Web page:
Racial and Ethnic Inequalities in Health: Environmental, Psychosocial, and Physiological Pathways

  • Burton Singer
  • Carol Ryff


In Chapter 13 of the Bell Curve, Herrnstein and Murray (H&M) note that “ethnic differences in cognitive ability are neither surprising nor in doubt.”1 This is largely true. What is not so obvious is (1) the causes of such differences, (2) their immutability, and (3) the consequences of ethnic and racial differences in cognitive ability. H&M argue that the causes are largely genetic, that cognitive ability is more or less fixed over an individual’s lifetime, and that it effects a wide array of social consequences, ranging from unemployment to family income, etc. There are, of course, alternative explanations for ethnic and racial differences in cognitive ability and for their consequences. H&M’s favorite statistical tool of multiple regression is not the only way to explore such values. In this chapter we offer an alternative approach focused on health outcomes, and we demonstrate how nongenetic biological, environmental, and social pathways can explain much of the racial and ethnic differences.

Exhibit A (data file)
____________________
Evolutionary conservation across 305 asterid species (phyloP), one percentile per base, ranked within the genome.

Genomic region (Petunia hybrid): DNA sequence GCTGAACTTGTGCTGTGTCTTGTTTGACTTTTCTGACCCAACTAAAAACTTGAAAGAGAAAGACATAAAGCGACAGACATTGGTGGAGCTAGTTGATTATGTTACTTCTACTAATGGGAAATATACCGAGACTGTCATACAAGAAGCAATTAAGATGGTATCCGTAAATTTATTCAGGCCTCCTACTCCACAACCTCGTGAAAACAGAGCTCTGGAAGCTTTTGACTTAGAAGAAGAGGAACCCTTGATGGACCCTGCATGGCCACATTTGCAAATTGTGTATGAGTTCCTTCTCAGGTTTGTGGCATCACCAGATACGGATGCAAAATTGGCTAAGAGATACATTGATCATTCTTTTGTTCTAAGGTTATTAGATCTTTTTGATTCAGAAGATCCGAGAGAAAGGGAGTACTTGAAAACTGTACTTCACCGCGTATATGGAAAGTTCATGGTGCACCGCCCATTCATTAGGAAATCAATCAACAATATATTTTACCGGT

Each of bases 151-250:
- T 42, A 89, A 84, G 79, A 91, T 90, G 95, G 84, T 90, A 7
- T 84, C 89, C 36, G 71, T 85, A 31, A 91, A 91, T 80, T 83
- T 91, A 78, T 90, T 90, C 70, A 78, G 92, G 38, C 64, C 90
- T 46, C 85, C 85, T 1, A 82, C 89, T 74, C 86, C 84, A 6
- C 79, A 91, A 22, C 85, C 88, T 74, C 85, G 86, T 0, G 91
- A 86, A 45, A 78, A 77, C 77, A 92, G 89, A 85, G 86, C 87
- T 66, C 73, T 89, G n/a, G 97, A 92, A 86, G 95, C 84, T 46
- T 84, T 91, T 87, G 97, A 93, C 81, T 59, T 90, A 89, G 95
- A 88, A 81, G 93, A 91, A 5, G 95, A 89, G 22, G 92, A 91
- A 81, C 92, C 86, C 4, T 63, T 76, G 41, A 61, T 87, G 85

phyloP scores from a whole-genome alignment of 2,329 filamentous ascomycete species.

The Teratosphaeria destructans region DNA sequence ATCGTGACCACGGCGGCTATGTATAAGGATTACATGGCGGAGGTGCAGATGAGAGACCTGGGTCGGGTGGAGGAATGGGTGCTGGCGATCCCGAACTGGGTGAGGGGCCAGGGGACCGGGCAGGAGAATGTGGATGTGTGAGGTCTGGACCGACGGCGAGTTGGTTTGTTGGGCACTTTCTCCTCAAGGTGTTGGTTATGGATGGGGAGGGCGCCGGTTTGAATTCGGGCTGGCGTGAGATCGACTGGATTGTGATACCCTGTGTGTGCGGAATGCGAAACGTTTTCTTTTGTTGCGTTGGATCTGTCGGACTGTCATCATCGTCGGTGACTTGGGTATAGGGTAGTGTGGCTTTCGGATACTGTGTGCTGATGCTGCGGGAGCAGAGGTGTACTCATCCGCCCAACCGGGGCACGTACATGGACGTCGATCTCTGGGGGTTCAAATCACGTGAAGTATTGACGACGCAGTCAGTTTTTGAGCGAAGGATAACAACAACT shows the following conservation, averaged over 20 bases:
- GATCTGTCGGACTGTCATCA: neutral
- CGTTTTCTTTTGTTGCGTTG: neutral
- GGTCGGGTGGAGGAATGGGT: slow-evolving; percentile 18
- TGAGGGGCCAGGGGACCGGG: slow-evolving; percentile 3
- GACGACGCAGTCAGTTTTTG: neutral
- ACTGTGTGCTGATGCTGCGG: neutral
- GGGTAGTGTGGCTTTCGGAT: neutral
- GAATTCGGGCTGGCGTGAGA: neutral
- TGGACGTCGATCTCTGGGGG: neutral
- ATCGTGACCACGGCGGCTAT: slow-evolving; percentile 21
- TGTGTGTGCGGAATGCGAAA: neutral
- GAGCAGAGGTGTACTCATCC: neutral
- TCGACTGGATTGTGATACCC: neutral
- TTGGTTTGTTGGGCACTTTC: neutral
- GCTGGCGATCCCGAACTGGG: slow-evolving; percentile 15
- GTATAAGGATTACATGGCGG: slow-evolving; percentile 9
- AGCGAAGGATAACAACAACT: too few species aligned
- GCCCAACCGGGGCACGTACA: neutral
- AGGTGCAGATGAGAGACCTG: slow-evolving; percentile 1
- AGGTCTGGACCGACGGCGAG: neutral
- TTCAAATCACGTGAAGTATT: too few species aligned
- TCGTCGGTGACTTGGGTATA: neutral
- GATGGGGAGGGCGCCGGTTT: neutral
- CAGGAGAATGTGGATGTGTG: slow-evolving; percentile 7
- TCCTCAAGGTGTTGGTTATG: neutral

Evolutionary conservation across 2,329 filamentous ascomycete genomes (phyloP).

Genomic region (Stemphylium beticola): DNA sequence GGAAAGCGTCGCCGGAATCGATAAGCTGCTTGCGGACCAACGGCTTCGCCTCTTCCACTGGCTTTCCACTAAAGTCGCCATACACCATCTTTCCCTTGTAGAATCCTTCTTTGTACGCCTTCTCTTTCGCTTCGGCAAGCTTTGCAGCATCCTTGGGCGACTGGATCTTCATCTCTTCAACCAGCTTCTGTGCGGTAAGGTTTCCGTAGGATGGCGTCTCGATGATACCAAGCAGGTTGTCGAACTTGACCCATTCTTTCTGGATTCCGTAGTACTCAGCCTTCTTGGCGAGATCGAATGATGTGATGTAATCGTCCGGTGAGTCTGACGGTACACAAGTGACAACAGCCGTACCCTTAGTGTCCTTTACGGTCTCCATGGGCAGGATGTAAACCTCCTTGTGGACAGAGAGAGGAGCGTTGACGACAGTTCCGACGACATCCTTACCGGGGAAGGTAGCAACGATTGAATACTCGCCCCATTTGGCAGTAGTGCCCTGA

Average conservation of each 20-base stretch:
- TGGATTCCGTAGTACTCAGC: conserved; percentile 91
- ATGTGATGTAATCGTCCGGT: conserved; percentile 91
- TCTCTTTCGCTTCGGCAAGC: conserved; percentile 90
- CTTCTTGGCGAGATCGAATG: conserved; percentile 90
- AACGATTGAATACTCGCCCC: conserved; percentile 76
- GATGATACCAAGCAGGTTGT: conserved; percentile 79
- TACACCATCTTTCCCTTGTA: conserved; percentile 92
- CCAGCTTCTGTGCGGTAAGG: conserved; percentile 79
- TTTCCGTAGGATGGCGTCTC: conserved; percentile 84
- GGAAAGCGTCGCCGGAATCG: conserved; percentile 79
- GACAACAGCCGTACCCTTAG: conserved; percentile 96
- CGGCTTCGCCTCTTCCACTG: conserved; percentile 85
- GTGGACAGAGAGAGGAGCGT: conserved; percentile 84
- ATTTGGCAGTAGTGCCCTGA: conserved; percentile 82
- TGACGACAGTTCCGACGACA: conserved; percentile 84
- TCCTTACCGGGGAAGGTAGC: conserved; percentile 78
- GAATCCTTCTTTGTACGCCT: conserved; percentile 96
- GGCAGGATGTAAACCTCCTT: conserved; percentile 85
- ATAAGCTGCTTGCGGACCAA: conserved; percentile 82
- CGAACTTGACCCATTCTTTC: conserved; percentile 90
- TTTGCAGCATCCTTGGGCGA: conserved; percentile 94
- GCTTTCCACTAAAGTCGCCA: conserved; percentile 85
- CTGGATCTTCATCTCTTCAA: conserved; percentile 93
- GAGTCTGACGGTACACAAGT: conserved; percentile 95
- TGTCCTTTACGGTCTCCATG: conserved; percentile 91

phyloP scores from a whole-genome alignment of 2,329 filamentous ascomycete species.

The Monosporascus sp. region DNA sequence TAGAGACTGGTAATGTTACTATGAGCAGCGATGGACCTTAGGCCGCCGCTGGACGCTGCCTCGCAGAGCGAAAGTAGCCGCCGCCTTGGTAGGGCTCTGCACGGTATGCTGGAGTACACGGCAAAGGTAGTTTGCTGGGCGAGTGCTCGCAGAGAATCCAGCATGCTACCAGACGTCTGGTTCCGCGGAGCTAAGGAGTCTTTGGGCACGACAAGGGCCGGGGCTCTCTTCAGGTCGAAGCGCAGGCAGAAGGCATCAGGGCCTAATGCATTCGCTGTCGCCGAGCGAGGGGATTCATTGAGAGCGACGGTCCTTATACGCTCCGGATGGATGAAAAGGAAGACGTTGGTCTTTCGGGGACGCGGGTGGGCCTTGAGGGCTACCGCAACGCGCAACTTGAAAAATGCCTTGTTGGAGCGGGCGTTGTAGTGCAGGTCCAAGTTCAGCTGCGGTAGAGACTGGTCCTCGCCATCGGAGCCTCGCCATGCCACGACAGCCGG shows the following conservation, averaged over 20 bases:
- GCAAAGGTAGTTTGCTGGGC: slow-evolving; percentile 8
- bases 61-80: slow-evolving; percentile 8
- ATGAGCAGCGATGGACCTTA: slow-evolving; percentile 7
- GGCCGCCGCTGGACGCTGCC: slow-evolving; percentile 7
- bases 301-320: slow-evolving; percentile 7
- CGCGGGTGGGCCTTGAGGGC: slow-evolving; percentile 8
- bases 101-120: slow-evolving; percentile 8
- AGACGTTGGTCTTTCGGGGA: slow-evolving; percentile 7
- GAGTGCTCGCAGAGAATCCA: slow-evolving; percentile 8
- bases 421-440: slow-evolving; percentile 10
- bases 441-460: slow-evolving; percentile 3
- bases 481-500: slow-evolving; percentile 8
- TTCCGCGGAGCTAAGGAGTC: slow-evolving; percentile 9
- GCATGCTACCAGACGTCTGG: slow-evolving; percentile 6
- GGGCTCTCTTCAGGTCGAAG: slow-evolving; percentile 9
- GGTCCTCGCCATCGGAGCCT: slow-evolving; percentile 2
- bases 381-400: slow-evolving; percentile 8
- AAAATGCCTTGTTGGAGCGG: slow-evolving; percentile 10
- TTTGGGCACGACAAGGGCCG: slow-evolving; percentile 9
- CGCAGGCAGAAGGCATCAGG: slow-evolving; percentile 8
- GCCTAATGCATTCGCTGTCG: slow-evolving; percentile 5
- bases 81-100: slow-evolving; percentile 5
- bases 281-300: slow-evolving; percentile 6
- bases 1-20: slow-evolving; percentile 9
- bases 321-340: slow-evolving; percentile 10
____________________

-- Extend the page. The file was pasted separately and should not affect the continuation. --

Racial Difference Allostatic Load Physiological Substrate Ethnic Inequality Psychosocial Adversity 
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© Springer Science+Business Media New York 1997

Authors and Affiliations

  • Burton Singer
  • Carol Ryff

There are no affiliations available

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